An expansive new show featuring works by Japanese artist Yayoi Kusama, famous for mesmerizing polka dots, speckled pumpkins and fascination with the natural world, has opened at The New York Botanical Garden. Ticket sales have been brisk in a pandemic-weary city hungry for more outdoor cultural events.
“Kusama: Cosmic Nature,” postponed by a year due to the coronavirus, will remain on view through Halloween.
Most of the artworks are outdoors and are big enough to enjoy while remaining socially distanced. Visitors will want to wear their walking shoes; the show features multiple galleries, installations and gardens. Elaborate flower displays complement some of the works, which are scattered over the 250-acre botanical garden in the Bronx.
The setting could not be more suitable for Kusama’s multifaceted works, all of which relate in various ways to the world of nature. Having grown up in the greenhouses and fields of her family’s enormous seed nursery in Matsumoto, Japan, Kusama has always focused her work on the natural world, says guest curator Mika Yoshitake.
Get Tri-state area news and weather forecasts to your inbox. Sign up for NBC New York newsletters.
“For Kusama, cosmic nature is a life force that integrates the terrestrial and celestial orders of the universe from both the micro- and macrocosmic perspectives,” Yoshitake says.
When Kusama was young, she began having vivid hallucinations, some of which involved polka dots or flowers spreading around her.
"Some people get stuck on the polka dots. Her work has a sort of internal sadness combined with an external joy, which really speaks to the current moment,” says Karen Daubmann, vice president for exhibitions and audience engagement at the garden.
Works debuting at the exhibit include the 16-foot-high painted bronze “Dancing Pumpkin” (2020), which appears to frolic happily on the Haupt Conservatory Lawn; “I Want to Fly the Universe” (2020), a brightly colored 13-foot-high biomorphic form installed near the Visitor’s Center; and “Infinity Mirrored Room - Illusion Inside the Heart” (2020), an outdoor installation reflecting its surroundings.
Three galleries in the Conservatory feature horticultural celebrations of Kusama. Towering polka-dotted flowers in “My Soul Blooms Forever” (2019) greet visitors in the palm gallery. Nearby, the pink and gold mosaic “Starry Pumpkin” (2015) is surrounded by woodland flowers and foliage in complementary pastels. And to complement the bold colors of Kusama’s painting “Alone, Buried in a Flower Garden” (2014) is a display of seasonal flowers and foliage designed to be equally strong in shape and color.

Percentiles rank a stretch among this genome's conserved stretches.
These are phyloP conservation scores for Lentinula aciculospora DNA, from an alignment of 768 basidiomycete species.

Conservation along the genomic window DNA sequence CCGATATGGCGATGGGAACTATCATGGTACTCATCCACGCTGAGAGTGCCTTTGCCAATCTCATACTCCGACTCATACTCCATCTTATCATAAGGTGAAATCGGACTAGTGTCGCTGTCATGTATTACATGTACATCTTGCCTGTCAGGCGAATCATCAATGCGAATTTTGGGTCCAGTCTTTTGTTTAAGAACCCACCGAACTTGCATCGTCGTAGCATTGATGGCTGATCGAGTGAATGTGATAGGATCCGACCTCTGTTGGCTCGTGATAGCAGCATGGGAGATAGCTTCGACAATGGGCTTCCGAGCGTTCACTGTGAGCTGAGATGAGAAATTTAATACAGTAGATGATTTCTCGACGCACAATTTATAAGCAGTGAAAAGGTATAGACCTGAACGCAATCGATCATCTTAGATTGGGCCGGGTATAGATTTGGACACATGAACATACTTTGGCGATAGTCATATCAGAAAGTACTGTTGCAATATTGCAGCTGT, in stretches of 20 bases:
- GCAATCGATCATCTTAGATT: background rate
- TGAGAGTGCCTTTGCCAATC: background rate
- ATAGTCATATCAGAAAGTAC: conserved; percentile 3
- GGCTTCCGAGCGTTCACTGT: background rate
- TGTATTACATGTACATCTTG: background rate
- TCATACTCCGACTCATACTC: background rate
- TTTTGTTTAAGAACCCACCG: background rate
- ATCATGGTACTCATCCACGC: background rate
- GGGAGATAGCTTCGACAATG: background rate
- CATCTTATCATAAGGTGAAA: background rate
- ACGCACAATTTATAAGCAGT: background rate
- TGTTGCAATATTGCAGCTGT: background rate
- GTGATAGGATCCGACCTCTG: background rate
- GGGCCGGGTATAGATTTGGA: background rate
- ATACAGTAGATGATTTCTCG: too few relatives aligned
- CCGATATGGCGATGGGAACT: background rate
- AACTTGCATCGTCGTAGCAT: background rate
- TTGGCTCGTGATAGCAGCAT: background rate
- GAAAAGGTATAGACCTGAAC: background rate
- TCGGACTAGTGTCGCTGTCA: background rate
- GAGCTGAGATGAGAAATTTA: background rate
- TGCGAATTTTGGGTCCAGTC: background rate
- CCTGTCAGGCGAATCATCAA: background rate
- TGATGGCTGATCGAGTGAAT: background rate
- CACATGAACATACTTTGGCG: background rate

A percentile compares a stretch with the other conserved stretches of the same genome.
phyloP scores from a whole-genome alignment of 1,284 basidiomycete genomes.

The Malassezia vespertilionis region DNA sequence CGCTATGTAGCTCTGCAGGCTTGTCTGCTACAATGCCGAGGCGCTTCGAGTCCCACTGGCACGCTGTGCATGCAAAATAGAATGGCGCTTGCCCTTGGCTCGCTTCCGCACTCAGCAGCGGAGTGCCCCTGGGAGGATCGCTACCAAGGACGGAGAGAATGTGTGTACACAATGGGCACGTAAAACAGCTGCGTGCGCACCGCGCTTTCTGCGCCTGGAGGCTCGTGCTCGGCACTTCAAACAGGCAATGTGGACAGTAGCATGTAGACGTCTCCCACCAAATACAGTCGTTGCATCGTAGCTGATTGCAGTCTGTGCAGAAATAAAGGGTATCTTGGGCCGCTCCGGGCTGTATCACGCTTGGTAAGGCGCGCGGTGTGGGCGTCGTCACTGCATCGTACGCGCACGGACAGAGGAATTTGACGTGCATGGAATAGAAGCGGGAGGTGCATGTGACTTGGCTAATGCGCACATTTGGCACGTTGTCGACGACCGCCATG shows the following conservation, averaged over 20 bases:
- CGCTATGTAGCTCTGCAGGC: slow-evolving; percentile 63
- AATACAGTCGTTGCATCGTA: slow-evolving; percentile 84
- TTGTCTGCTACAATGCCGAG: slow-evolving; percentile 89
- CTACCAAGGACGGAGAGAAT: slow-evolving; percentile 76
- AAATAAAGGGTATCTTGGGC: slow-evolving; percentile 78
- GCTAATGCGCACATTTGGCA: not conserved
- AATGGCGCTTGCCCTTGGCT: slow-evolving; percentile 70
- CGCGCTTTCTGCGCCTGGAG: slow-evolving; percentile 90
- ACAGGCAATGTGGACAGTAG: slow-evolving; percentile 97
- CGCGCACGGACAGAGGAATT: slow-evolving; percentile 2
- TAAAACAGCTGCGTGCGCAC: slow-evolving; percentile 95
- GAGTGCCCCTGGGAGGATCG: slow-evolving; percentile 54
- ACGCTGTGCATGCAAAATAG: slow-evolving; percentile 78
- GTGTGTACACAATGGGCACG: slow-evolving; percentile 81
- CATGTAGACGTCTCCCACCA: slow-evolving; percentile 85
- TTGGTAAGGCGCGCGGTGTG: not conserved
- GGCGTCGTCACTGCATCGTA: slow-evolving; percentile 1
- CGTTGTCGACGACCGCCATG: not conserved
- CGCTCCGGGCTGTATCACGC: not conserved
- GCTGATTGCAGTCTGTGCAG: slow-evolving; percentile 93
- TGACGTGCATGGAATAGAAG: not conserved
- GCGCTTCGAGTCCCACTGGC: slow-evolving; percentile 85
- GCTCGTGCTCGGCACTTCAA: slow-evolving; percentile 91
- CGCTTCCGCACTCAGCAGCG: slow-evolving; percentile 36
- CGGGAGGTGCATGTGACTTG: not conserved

Highlights elsewhere in the garden include “Narcissus Garden” (1966/2021), composed of 1,400 stainless steel spheres installed in a water feature, and “Ascension of the Polka Dots on the Trees” (2002/2021), which features soaring trees, their trunks wrapped in bright red fabric with white polka dots.
In the garden’s library, an exhibit includes sketches, paintings, collages and sculptures by Kusama, including a 1945 sketchbook she kept, at age 16. It’s full of meticulous, realistic drawings of plants. Also on view is her “Infinity Net” painting, inspired by the Pacific Ocean as viewed from an airplane; the work was exhibited at the Whitney Museum in 1961.
A small photo exhibit focuses on Kusama’s life in New York, where she lived from around 1958, doing performance art pieces among other works before returning to Japan in 1973.
Kusama, 92, now divides her time between the Japanese mental hospital where she has lived voluntarily since the 1970s and her nearby studio. She has not traveled to the United States since 2012.
Her installations were completed with help from a team with which she works closely; they reviewed the works’ placement with Kusama using photos. Various galleries in New York and Tokyo that represent Kusama also participated.
To keep viewers safe during the pandemic, the garden has put in place a limited, timed-entry ticket system to promote social distancing. Advance purchase of tickets is required.
The Garden and Galleries Pass, which allows access to the Kusama show, is already sold out for some weekends, although there is still availability on weekdays, according to the botanical garden.
Current guidelines restrict capacity to 33% and 6-foot social distancing. Because the gardens are so large though, the garden can still accommodate several thousand visitors a day.
The exhibit, which will not travel beyond New York, will be accompanied by a catalog co-published with Rizzoli Electa, including essays by Yoshitake, art historian Jenni Sorkin, curator Alexandra Munroe and others. The catalog will focus on Kusama’s lifelong engagement with nature and the interconnectedness of all living things.